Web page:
Historical marker at Cotopaxi, Colorado
The Cotopaxi Jewish Agricultural Colony 1882-1884 Marker

May is Jewish American Heritage Month, a time to recognize the more than 350-year history of Jewish contributions to American life and culture. We’d also like to take time to remember the achievements of Jewish Americans right here in Colorado—and their history in our state.

You don’t have to search hard to learn about the many Jewish Americans who have helped form the fabric of our nation’s history, culture and society.

Prominent National Figures

  • Emma Lazarus, poet and author of, “The New Colossus,” which is mounted on the pedestal of the Statue of Liberty (…”Give me your tired, your poor, your huddled masses yearning to breathe free”).
  • Jonas Salk, a scientist physician who discovered the first successful polio vaccine.
  • Abraham Joshua Heschel, an early leader in the Civil Rights battles of the 1960s.
  • Bob Dylan, award-winning musician whose music inspired many during and after the Civil Rights movement.
  • Dr. Gertrude Elion, recipient of the Nobel Prize in Medicine (1988), who helped develop drugs to treat major diseases, including malaria, AIDS and leukemia.
  • Ruth Bader Ginsburg, U.S. Supreme Court Justice from 1993 until 2020, who argued tirelessly for women’s rights and gender equality.
  • Alan Greenspan, five-term chairman of the US Federal Reserve.
  • Jerry Seinfeld, a comedian and actor whose sitcom is credited with influencing modern culture.

Notable Coloradans

We could go on and on. But what about here in Colorado? There are many Jewish Americans who have called Colorado home—and who have helped shape our state’s history. Some have even had national and international influence. Here are just a few names you might have heard before:

  • Frances Wisebart Jacobs, who led efforts to found National Jewish Hospital for Treatment of Consumptives (now National Jewish Health) in 1899.
  • Otto Mears, Colorado railroad builder who built hundreds of miles of roads and railroads throughout rough terrain of Colorado, including the Million Dollar Highway.
  • Wolfe Londoner, Mayor of Denver from 1889 to 1891 and founding member of the Denver Press Club.
  • Dr. Charles Spivak, who was one of the founders of the Jewish Consumptive Relief Society’s Sanatorium to treat advanced tuberculosis.
  • Golda Meir, Israeli Prime Minister who lived in Denver as a teenager.
  • Larry Mizel, founder of M.D.C. Holdings, parent company of Richmond American Homes, who has also been involved in many charitable causes, including the founding of the Mizel Museum that provides educational and artistic programs.
  • Jared Polis, the 43rd and current Governor of Colorado who also served on the Colorado State Board of Education and in the US House of Representatives.

Jewish History in Colorado

The discovery of gold in Colorado in 1858 brought many people to Colorado, including at least 12 Jews of German descent. By 1860 Denver welcomed its first Jewish organization: the Hebrew Burial and Prayer Society.

That later became Colorado’s first synagogue, Temple Emanuel, which was formed in 1874—two years before Colorado became a state. The oldest synagogue in the Rocky Mountain region, Temple Emanuel is still a thriving Reform Jewish community today.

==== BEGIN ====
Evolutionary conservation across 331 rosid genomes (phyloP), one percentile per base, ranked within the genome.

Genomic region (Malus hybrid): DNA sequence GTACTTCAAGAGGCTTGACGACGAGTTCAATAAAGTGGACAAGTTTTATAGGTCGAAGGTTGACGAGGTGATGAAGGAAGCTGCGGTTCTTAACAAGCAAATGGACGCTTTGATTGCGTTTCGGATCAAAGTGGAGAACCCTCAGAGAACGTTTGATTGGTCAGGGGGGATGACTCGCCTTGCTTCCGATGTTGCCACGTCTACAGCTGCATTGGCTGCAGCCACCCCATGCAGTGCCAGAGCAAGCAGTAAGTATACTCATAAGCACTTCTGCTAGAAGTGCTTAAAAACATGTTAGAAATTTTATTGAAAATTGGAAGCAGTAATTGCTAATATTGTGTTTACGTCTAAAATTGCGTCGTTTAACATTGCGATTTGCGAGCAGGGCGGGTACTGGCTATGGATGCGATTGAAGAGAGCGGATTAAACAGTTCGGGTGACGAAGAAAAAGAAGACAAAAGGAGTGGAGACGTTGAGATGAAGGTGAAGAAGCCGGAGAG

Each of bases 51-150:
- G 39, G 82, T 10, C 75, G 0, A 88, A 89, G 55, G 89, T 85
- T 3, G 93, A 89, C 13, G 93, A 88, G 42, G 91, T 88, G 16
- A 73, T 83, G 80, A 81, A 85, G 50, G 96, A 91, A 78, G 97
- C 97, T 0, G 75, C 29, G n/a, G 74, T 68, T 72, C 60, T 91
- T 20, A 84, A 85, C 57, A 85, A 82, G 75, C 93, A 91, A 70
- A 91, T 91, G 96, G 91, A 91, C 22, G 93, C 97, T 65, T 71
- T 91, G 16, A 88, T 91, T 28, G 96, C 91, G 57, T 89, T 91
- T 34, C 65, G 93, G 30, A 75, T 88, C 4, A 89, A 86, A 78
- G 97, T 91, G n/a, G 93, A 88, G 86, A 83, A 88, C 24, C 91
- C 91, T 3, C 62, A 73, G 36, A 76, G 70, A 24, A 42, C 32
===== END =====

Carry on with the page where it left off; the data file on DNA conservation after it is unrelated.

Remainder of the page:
Providing Health Care

Source: Denver Public Library

In the 1880s, almost three million Jews emigrated from Eastern Europe to the United States. At the time,Tuberculosis was the country’s leading cause of death and was rampant among European immigrants.

A theory emerged that high altitudes and sunshine were the cure, and many people gravitated to the Rocky Mountains—including many Orthodox Jews, who settled in Denver. Francis Wisebart Jacobs, a Denver Jewish community member, led a movement to care for such people, leading to the opening of what is now National Jewish Health in 1899.

Establishing Communities

Source: Denver Public Library

Colorado’s Jewish population grew, and eventually established the West Colfax area as a residential and commercial center.

The first traditional synagogue on Denver’s west side was founded in 1887 by Russian immigrant members of a failed Jewish agricultural colony in Cotopaxi, Colorado (just 25 miles southeast of Salida). That Orthodox synagogue, Congregation Zera Abraham, is still in existence today.

By the late 1960s, the Jewish population—estimated to be between 23,500 and 30,000 (out of a total population of around 500,000)—began to move beyond the west side of Denver. In 2017, that number was estimated to be around 102,000, with the majority of Colorado’s Jewish residents still living in and around Denver.

A Rich History

The history of Jewish people in Colorado is one that spans back more than 160 years. Some of the neighborhoods you’ve probably spent time in were once vibrant Orthodox Jewish communities.

One of our state’s modern world-class hospitals was once a haven for destitute individuals suffering from tuberculosis—making Denver a center for healing those with “consumption” (as the disease was known at the time) and giving Colorado the nickname “the world’s sanatorium.”

Maybe the best way to recognize Jewish American Heritage Month is to take a moment to learn something you didn’t know before. You’ll find yourself intrigued by this lesser-known part of our state’s history.

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